In the basement of the Church of Incarnations sets the Peacemaker (CI) which was built to store human memory. How scary is that.

Preacher (Forge) is another unique character.

A very awesome book cover, great font & writing style. A fairly well written sci-fi/dystopian book. It wasn’t always very easy for me to read/follow from start/finish & never a dull moment. There were no grammar/typo errors, nor any repetitive or out of line sequence sentences. Lots of exciting scenarios, with several twists/turns & a great set of unique characters to keep track of. The only thing I saw wrong was the story ended to abruptly. This could also make great sci-fi movie (Fahrenheit 451 (1966); Westworld (1973); Soylent Green (1973); 1984 (1984); Repentance (2013); Divergent (2014); Transcendence (2014) or a mini TV series. It was hard for me to grasp the whole story content so I will rate it at 4/5 stars.

Thank you for the free (Story Cartel) book
Tony Parsons MSW (Washburn)
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3.0 out of 5 stars Good story, not my cup of tea August 15, 2014
Format:Kindle Edition
This dystopian novel is of the dark variety. The multi-layered conspiracy theory approach was interesting, but the ending left me wishing for a little clarity. That all of the world's governments would cede power to a computer named "Peacemaker" seems a little too much to swallow even with reasonable attempts by the UN to continue steps toward a singular world authority.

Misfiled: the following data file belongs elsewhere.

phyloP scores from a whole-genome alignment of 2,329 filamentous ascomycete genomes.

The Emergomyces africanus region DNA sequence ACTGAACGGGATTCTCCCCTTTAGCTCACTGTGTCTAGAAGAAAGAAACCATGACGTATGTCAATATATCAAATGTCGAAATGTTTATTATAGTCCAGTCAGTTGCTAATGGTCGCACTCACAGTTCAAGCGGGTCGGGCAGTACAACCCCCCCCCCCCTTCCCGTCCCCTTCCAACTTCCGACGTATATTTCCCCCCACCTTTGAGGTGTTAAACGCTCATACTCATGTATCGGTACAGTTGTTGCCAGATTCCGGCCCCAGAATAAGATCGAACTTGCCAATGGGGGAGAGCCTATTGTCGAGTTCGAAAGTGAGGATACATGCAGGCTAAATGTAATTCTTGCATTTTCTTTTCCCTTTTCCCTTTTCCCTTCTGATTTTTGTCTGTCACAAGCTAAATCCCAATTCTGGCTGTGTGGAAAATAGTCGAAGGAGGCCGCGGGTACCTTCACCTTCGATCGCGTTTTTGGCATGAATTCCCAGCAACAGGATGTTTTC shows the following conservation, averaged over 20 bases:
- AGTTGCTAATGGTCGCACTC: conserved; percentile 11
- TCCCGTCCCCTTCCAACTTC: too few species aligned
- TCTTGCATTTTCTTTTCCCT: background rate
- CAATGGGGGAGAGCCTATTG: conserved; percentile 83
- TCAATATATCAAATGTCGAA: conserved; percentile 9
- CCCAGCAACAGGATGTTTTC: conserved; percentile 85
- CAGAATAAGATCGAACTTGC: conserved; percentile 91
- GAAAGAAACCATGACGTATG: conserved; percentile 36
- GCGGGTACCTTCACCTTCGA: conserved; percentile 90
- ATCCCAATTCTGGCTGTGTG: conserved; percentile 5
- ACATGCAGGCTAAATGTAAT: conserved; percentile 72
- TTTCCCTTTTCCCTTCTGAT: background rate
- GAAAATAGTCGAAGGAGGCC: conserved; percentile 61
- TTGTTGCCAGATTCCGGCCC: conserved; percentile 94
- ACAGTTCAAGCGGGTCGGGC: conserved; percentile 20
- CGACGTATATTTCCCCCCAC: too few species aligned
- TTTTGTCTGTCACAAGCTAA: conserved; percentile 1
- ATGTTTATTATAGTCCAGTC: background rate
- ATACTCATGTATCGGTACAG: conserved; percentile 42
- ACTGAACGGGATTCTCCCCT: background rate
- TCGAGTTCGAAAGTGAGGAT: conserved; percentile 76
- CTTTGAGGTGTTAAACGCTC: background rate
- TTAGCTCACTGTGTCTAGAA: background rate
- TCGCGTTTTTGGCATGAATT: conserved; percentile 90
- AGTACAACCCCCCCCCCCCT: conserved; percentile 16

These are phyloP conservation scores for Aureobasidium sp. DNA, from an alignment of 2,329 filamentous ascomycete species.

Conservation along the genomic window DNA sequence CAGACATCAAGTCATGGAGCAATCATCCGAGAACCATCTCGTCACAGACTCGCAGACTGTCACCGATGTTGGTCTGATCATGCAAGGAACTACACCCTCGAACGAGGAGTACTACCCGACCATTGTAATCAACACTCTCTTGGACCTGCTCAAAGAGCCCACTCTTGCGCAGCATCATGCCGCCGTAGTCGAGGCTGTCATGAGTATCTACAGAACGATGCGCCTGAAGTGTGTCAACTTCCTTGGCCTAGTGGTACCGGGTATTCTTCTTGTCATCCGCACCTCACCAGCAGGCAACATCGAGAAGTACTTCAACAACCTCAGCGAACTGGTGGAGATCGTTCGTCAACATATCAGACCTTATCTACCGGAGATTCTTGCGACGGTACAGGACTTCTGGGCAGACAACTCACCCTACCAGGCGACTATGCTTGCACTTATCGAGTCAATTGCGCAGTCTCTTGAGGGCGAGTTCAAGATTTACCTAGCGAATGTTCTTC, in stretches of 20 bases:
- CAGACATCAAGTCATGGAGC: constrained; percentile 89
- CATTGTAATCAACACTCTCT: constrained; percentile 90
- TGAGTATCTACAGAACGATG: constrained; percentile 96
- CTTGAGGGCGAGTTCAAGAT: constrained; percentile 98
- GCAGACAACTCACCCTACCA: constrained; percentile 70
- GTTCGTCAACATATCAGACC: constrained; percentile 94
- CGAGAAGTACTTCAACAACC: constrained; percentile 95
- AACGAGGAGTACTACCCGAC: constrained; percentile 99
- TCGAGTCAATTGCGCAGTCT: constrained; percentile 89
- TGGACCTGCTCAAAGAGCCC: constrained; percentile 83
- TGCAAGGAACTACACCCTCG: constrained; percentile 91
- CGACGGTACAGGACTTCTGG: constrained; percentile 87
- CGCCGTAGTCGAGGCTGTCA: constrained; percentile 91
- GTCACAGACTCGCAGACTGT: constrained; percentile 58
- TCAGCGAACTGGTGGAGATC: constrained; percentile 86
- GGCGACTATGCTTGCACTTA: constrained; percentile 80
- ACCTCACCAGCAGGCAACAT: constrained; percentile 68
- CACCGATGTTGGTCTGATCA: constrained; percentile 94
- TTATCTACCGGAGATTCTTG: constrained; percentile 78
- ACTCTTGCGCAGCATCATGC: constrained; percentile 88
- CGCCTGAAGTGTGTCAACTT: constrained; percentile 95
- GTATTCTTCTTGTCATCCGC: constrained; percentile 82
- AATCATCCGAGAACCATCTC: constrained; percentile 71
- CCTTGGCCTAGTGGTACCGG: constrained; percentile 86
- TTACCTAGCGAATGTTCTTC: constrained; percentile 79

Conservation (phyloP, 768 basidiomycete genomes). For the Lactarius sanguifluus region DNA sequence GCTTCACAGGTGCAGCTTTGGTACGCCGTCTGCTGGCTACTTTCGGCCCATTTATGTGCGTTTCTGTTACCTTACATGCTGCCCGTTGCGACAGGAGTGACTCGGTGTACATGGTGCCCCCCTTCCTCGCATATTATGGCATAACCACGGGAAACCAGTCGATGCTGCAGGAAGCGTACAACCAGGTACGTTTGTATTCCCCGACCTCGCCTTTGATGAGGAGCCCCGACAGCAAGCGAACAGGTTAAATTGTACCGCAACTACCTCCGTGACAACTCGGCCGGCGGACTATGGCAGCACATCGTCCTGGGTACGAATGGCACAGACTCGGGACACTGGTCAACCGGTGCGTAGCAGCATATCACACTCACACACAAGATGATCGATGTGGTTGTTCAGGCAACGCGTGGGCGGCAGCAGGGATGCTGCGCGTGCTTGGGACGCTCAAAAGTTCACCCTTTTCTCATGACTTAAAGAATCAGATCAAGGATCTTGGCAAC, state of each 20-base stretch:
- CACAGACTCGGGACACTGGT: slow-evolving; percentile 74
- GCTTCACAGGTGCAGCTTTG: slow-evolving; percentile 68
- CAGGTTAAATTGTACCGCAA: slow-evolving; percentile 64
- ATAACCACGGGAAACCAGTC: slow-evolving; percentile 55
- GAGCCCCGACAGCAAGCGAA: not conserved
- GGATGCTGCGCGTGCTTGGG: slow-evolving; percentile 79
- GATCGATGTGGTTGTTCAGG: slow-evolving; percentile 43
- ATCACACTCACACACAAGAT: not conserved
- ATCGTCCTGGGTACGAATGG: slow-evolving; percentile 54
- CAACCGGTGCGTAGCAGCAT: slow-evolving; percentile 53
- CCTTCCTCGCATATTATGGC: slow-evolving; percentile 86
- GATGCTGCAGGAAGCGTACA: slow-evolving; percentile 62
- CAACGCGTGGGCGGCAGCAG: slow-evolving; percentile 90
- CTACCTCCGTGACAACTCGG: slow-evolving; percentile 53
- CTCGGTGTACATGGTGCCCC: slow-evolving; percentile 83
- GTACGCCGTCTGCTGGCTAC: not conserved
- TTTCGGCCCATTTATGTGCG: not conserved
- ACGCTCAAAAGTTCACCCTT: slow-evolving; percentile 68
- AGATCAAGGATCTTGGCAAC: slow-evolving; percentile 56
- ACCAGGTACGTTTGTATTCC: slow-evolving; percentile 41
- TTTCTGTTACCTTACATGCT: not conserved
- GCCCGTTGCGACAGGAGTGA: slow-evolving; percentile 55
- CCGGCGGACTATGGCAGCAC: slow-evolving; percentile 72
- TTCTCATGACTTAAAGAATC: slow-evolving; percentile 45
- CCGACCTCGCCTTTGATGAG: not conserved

I did find the single-sided dialogue quite effective and well done. It is challenging in the beginning, but one begins to hear both sides of the conversation as you read more. Welles has crafted a solid story that would appeal more to those who prefer the darker view of society and our future.

I received a free copy in exchange for an honest review.
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This was a very interesting book to read which I read in a two day setting. I had never seen one where it was a dialogue with only one side of the exchange available to you. You will find yourself automatically filling in the missing statements/questions without realizing it. The story flows quickly along the theme with very few side trails to lose you in. It goes without stating that you would not want to know the ending ahead of time. Let it suffice to say - the ending will leave you wondering. Excellent boob.
I received an advance reader copy of this book in your Amazon review.